And it’s not just men in their old age… a lot of the behavior we see comes from the nurture of our own parenting. I know in the Ghanaian context, I had a conversation with a women in her 40’s who explained that for ‘big’ men here to be faithful to their wives was a symbol of their homosexuality. That a man that is successful should have a sexual appetite bigger than one woman, and any woman that cannot stand this should not aspire to marry into that kind of success. And I mean, with mothers like these— who needs enemies?! There is therefore a role for men, especially fathers, to play in shaping the psyche of acceptable male behavior as it relates to holding a higher standard of intimacy. I came across this letter written from a father to his son about the only reason someone should get married, and in the preamble it said:

Before we talk about sex, though, I want to talk about marriage. Not because I’ll shun you or shame you if you don’t put them in that order — although I hope you will — but because I believe the only good reason to get married will bring clarity to every other aspect of your life, including sex.

stock-footage-football-time-of-african-american-son-and-father-on-beachYou’ll have to read the entire piece for the reason but suffice it to say, this is a man willing to place a higher value on sex and to instill that into his son. Do you think his son will be traipsing around feeling like he should sow his wild oats before getting married? ME thinks not. And it had nothing to do with women holding hands at Independence Square in solidarity— but everything to do with a sort of brotherhood— an order of males seeking nothing less than commitment and sacrifice before engaging in this form of intimacy.

The economist in me is also thinking the issue may be the age old microeconomic problem of imperfect information. Maybe we are all just hiding behind these false pretenses where girls are giving it up because they think it’s what guys want, and guys are taking it because they think here are these free, liberated women who are exploring their sexuality and pushing the boundaries of social conformity— who wants to be the patriarch to re-institute all of the oppressive rhetoric women fought so hard against in the ’60’s? So then the men just sort of give in too, and then everyone is playing this game of ampe where you are so distracted by the clapping, you don’t even know that you are all on the same foot. Madness!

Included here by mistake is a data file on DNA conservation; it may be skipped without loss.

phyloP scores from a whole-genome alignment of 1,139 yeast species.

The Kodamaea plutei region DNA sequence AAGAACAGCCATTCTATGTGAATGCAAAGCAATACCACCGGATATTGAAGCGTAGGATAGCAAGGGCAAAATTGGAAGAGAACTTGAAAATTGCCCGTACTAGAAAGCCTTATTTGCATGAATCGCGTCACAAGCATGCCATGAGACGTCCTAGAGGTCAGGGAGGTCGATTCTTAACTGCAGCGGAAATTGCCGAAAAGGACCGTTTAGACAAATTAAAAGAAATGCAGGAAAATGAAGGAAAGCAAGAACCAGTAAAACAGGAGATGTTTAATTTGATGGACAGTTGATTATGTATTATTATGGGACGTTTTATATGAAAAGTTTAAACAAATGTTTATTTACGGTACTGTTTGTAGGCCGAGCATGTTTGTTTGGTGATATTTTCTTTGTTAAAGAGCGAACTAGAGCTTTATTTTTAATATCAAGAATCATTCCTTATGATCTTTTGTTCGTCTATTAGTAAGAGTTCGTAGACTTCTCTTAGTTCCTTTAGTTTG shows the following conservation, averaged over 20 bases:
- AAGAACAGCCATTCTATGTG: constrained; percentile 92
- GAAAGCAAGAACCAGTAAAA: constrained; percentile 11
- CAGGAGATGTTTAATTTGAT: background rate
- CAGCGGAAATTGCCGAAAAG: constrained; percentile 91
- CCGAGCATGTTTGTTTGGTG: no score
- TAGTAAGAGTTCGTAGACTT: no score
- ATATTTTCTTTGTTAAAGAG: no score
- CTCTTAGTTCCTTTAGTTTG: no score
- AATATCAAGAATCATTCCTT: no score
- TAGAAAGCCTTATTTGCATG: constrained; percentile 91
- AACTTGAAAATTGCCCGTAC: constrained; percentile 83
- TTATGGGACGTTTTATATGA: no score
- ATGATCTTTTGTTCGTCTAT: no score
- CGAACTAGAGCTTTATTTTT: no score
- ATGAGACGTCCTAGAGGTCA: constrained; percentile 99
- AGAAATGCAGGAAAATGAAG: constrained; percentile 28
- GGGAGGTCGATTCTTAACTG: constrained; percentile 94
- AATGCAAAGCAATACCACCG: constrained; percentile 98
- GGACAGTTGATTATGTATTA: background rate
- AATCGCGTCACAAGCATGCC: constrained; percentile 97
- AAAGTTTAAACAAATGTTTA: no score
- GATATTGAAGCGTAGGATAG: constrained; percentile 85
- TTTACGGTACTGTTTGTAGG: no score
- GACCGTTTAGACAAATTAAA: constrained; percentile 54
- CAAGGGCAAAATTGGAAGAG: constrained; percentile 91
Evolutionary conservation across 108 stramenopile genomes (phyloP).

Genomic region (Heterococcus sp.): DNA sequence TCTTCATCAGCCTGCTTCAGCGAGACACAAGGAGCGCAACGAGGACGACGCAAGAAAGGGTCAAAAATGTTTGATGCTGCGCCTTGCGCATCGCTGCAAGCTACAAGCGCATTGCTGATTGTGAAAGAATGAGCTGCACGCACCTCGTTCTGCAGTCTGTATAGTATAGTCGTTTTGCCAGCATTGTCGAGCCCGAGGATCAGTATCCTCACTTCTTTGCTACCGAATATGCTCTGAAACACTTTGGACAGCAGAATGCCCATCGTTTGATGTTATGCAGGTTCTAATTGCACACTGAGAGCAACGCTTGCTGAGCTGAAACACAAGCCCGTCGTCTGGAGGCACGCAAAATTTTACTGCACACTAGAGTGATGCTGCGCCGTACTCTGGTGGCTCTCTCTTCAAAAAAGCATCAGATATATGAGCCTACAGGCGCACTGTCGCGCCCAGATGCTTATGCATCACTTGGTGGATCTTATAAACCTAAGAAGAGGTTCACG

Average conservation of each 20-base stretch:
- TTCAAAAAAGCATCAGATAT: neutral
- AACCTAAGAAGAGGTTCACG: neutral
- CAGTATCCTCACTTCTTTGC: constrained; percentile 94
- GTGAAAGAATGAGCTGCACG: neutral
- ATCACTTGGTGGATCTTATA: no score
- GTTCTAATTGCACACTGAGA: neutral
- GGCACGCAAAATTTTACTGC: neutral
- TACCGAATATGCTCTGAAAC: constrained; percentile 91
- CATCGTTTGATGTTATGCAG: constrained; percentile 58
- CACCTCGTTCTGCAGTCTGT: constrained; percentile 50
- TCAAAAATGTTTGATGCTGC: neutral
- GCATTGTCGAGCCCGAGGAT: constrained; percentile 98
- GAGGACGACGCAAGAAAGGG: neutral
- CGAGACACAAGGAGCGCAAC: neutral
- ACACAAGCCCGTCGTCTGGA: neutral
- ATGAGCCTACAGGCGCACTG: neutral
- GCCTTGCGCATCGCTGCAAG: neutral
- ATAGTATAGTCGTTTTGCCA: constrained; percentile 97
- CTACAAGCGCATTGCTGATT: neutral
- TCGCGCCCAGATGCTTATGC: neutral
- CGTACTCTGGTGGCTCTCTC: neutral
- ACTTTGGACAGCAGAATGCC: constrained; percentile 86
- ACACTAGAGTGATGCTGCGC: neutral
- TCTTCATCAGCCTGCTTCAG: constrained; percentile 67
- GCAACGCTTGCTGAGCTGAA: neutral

So how do we tear the veil of confusion? Communication. This guy blogger has made it very clear, and very public that he stands on the side of valuing sex in long term relationship. Perhaps if we were all this transparent, we could sift through the hay and find the needle in the stack.

Look… all I am saying is, as long as men hold low value for sex, there will always be scabs wiling to undermine the female sex revolution… but if men were to themselves, maintain a higher standard, then the scabs become obsolete and there is now a better situation for everyone involved. Even if everyone doesn’t want to get married, or people are delaying marriage for one reason or the other, there should still be a proportionate cohort of women AND men who are willing to raise the standard… for the love of humanity (hahaha!)

Do you think women need to work together to restore sex to its place of commitment or is that more of a conversation between men and women where men also assume some of the responsibility? Sound Off!

AND REMEMBER… VOTE FOR US! TWO MORE DAYS!

BUT DON’T WAIT ANOTHER DAY… :)

voterr

The Economics of Sex: The Game Has Changed [Part 1]

rrYou would have to be living under a rock to not have seen The Economics of Sex vid on some timeline, tweet, or status update in the last few weeks. I’ve included the vid below. It’s only ten minutes, but I know y’all won’t watch (…I do look at our blog stats), so I’ve given you the run down of the main points:

  • Pop culture says everyone around you is enjoying casual sex; elite culture insists that women and men are exactly the same in this regard, however “On average, men have a higher sex drive than women… On average, men initiate sex more than women, they’re more sexually permissive than women, and they connect sex to romance less often than women… Women on the other hand are likely to have sex for reasons beyond pleasure: to express and receive love, to strengthen commitment, affirm desirability and for relationship security” …it just is what it is.
  • Women are the gatekeepers to sex, and men are the gatekeepers to commitment.
  • If we look at this purely in economic terms, if sex is ‘her’ resource, how does a woman price sex? A few drinks and compliments? A month 3 months of dates? A lifetime promise of commitment?… The pricing of sex isn’t in a vacuum, because the market value of sex is part of a social system of exchange – ie. what others are buying and selling sex for has an influence on your individual price.